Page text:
Remember the auditorily hallucinated voice of myself I would hear? Well, that always seems to appear at random times when apparently I need to know something that is of importance. A few examples of this occurrence is usually when I’m feeling down, depressed and feel like a failure, I would randomly hallucinate, ‘‘Don’t give up!,’’ or ‘‘You can do it!’’. Another example is when I was walking down to the far end of my backyard in the pitch black of summer to look at the stars. I was barefoot because I remember the grass being extra long and I had forgotten to mow it. As I’m minding my own business, out of the blue I hallucinate my own voice saying, ‘‘You are about to step on a flower.’’ I thought to myself, why I would hear such a hallucination and it was a good four to five seconds after hearing that thought that I ended up stepping on one of my flowers from my garden bed! I have hundreds of examples of my own voice auditorily being heard informing me of items of events before they take place in my actual conscious reality. Like the time my own voice warned me about the ‘‘Girl in the middle of the road with a baby in the carriage,’’ before I could even see her because I was driving down a winding side street that barely fit two at once.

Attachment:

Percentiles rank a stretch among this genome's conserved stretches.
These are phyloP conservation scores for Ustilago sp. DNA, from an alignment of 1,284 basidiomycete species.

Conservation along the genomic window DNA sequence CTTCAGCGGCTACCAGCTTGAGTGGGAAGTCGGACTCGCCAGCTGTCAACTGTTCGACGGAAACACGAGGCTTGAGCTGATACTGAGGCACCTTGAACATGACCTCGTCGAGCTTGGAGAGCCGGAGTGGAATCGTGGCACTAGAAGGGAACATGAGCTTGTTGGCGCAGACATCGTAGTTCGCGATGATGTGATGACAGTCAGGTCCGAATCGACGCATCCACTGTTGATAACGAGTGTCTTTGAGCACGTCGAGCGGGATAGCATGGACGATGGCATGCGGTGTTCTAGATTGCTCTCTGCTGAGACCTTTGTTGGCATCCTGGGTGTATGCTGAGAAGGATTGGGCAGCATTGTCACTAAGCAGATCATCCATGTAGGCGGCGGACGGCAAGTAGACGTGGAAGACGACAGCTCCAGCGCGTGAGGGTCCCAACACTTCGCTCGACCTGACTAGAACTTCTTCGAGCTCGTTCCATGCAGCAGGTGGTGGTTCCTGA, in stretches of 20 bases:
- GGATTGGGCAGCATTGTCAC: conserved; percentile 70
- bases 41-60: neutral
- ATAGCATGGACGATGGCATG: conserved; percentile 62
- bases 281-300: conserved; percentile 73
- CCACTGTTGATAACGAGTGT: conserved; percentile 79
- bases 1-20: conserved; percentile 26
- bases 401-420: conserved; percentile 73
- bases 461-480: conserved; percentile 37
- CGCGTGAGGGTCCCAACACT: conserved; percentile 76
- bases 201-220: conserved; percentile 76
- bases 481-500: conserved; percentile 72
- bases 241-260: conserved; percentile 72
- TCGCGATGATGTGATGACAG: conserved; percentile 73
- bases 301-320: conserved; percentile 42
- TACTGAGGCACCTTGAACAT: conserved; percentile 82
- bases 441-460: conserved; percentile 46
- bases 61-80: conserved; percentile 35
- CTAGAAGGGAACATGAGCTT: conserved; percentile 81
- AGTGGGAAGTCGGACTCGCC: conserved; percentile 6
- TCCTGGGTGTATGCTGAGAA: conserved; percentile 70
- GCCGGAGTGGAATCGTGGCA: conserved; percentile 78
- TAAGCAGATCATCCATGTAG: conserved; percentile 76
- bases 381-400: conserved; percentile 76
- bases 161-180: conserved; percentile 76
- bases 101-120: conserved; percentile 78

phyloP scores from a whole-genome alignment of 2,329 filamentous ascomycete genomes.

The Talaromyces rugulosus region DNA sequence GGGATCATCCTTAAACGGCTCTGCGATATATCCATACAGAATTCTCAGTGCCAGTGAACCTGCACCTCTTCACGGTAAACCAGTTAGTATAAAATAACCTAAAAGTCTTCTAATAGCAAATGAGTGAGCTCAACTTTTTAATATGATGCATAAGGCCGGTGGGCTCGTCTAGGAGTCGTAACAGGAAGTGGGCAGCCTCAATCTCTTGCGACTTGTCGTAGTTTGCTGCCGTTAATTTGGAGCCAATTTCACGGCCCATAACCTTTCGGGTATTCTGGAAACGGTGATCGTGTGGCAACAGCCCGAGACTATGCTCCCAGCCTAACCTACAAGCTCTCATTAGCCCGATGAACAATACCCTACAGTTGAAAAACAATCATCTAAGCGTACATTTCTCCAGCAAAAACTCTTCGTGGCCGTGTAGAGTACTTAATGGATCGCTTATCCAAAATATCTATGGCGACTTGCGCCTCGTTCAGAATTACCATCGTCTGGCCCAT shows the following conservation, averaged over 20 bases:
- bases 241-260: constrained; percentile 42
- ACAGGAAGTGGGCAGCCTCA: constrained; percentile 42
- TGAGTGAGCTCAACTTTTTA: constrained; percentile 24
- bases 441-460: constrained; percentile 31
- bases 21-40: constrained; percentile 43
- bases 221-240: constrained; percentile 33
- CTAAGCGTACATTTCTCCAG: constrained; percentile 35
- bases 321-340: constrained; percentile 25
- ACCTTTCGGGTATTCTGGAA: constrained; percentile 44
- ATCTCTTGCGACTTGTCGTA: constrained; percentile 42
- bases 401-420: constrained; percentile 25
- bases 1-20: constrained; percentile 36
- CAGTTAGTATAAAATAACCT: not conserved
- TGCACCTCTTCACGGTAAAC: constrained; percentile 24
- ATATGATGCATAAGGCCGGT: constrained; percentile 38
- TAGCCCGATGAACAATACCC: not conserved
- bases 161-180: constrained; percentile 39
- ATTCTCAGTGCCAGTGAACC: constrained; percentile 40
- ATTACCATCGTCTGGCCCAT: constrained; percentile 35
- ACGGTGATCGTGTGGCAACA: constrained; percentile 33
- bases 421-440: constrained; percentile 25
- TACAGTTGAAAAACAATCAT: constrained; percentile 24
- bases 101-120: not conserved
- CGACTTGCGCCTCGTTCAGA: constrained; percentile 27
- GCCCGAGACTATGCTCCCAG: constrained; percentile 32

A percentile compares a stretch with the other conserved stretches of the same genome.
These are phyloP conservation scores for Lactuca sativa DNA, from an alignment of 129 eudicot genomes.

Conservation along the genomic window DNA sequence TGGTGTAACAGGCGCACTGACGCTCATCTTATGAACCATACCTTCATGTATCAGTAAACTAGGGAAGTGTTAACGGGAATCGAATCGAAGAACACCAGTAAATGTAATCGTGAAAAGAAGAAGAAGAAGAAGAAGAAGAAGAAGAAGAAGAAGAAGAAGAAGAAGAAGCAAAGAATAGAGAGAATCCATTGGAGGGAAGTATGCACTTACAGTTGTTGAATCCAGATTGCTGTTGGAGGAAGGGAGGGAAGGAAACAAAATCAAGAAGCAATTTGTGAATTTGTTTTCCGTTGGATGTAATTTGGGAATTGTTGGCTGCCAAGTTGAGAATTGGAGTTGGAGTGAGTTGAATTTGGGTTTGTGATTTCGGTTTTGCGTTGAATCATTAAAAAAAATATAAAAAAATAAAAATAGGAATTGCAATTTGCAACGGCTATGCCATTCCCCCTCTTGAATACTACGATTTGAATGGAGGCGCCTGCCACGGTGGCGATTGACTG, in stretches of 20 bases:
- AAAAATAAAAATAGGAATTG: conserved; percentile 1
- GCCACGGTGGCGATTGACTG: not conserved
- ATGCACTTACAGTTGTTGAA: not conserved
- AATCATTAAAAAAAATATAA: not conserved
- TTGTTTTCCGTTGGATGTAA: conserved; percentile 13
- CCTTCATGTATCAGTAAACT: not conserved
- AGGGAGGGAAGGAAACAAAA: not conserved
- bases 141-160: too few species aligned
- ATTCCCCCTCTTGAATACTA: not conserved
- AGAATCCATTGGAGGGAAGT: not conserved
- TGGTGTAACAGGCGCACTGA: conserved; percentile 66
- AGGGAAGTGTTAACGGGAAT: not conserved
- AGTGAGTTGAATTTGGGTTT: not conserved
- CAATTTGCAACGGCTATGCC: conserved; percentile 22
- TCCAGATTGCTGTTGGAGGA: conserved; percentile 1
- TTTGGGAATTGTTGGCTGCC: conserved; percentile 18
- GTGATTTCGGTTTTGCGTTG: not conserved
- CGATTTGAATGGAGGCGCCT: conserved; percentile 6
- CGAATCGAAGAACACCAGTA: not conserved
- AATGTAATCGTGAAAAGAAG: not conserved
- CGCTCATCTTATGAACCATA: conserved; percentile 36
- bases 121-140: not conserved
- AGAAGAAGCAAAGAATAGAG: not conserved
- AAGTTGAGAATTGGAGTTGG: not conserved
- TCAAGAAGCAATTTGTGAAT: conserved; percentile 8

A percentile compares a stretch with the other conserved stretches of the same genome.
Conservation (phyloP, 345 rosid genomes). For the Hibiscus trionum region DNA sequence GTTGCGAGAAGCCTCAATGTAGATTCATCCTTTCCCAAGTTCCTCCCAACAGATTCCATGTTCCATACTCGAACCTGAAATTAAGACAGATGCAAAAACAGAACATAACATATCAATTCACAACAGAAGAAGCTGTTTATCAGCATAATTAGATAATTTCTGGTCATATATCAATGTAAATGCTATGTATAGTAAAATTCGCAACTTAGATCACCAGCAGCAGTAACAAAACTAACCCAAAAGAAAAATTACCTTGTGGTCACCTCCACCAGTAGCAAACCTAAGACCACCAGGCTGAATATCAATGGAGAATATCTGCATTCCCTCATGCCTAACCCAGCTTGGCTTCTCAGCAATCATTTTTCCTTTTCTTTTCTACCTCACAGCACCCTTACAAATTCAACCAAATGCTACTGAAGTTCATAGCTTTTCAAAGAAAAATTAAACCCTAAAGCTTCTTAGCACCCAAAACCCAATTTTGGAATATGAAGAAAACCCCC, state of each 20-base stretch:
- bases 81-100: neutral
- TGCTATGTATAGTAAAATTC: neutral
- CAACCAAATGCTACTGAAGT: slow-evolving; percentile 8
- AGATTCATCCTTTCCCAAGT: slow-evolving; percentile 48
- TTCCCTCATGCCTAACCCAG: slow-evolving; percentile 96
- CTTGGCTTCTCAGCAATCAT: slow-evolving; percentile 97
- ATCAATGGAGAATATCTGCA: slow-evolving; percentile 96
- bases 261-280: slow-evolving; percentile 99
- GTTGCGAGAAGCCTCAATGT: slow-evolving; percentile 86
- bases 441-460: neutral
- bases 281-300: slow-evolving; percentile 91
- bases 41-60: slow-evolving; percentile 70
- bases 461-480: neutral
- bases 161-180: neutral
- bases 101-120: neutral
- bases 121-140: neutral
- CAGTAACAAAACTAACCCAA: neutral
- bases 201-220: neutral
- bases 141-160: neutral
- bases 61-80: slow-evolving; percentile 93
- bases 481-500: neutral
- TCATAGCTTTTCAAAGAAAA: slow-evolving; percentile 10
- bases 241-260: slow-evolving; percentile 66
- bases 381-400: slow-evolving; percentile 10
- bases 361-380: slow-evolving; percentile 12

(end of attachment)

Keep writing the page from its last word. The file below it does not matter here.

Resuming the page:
I asked the world’s leader doctor in schizophrenia research what was going on. He said these are my own thoughts, but they are considered ‘‘high order’’ thoughts. He said that when the conscious parts of the brain hear a thought through the auditory cortices from the subconscious parts of the brain, the thoughts are normally recognized as one’s own. When this aspect of the brain is functioning differently (due to schizophrenia), this ‘‘voice’’ is perceived as if it is a third person because the conscious brain does not recognize it as itself. I finally had proof from a doctor that I was not delusional or irrational. I was experiencing a beautiful and unique way my brain sets up its own communication network. Gandhi was someone who spoke with a voice in his head that he heard auditory. Gandhi always referred to this voice he heard in his head as his subconscious mind. Other notable figures from our past who heard an auditory voice(s) were: Dr. John Forbes Nash (Nobel Prize winning mathematician) Sigmund Freud, Socrates, and Joan of Arc. In the beginning, I used to feel like I was broken, now that is not the case as I am only empowered and healed in a psychological/spiritual/and physical sense to where I now look at psychosis and schizophrenia as something not to be feared or looked down upon completely.